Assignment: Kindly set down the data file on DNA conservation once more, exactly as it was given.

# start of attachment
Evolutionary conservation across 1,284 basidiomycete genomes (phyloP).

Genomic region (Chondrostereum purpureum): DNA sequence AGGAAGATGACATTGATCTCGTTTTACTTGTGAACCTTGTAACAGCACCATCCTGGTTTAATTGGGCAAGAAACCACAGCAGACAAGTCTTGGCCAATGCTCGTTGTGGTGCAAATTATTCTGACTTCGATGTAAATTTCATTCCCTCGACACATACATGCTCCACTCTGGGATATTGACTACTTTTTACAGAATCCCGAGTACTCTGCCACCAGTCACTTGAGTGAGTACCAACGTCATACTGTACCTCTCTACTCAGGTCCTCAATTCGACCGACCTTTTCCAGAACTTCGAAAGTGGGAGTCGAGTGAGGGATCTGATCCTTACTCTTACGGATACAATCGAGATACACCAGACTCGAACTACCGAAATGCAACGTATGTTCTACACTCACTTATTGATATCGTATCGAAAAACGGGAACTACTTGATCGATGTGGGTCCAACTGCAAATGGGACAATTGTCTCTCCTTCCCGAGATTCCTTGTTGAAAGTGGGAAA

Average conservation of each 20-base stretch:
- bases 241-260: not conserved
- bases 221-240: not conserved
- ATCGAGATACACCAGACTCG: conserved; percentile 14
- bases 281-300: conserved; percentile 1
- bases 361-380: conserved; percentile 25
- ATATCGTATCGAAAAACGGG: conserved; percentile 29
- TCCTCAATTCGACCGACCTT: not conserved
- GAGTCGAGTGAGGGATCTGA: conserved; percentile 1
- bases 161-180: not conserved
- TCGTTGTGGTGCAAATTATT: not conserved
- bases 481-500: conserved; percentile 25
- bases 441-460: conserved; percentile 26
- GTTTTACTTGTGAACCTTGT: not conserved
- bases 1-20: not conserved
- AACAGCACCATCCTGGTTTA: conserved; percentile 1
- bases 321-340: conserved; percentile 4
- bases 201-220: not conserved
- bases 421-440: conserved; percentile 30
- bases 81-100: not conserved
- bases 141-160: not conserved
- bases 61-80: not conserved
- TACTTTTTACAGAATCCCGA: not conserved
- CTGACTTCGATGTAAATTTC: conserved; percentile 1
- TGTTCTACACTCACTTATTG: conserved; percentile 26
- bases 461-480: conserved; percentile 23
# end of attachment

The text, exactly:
Evolutionary conservation across 1,284 basidiomycete genomes (phyloP).

Genomic region (Chondrostereum purpureum): DNA sequence AGGAAGATGACATTGATCTCGTTTTACTTGTGAACCTTGTAACAGCACCATCCTGGTTTAATTGGGCAAGAAACCACAGCAGACAAGTCTTGGCCAATGCTCGTTGTGGTGCAAATTATTCTGACTTCGATGTAAATTTCATTCCCTCGACACATACATGCTCCACTCTGGGATATTGACTACTTTTTACAGAATCCCGAGTACTCTGCCACCAGTCACTTGAGTGAGTACCAACGTCATACTGTACCTCTCTACTCAGGTCCTCAATTCGACCGACCTTTTCCAGAACTTCGAAAGTGGGAGTCGAGTGAGGGATCTGATCCTTACTCTTACGGATACAATCGAGATACACCAGACTCGAACTACCGAAATGCAACGTATGTTCTACACTCACTTATTGATATCGTATCGAAAAACGGGAACTACTTGATCGATGTGGGTCCAACTGCAAATGGGACAATTGTCTCTCCTTCCCGAGATTCCTTGTTGAAAGTGGGAAA

Average conservation of each 20-base stretch:
- bases 241-260: not conserved
- bases 221-240: not conserved
- ATCGAGATACACCAGACTCG: conserved; percentile 14
- bases 281-300: conserved; percentile 1
- bases 361-380: conserved; percentile 25
- ATATCGTATCGAAAAACGGG: conserved; percentile 29
- TCCTCAATTCGACCGACCTT: not conserved
- GAGTCGAGTGAGGGATCTGA: conserved; percentile 1
- bases 161-180: not conserved
- TCGTTGTGGTGCAAATTATT: not conserved
- bases 481-500: conserved; percentile 25
- bases 441-460: conserved; percentile 26
- GTTTTACTTGTGAACCTTGT: not conserved
- bases 1-20: not conserved
- AACAGCACCATCCTGGTTTA: conserved; percentile 1
- bases 321-340: conserved; percentile 4
- bases 201-220: not conserved
- bases 421-440: conserved; percentile 30
- bases 81-100: not conserved
- bases 141-160: not conserved
- bases 61-80: not conserved
- TACTTTTTACAGAATCCCGA: not conserved
- CTGACTTCGATGTAAATTTC: conserved; percentile 1
- TGTTCTACACTCACTTATTG: conserved; percentile 26
- bases 461-480: conserved; percentile 23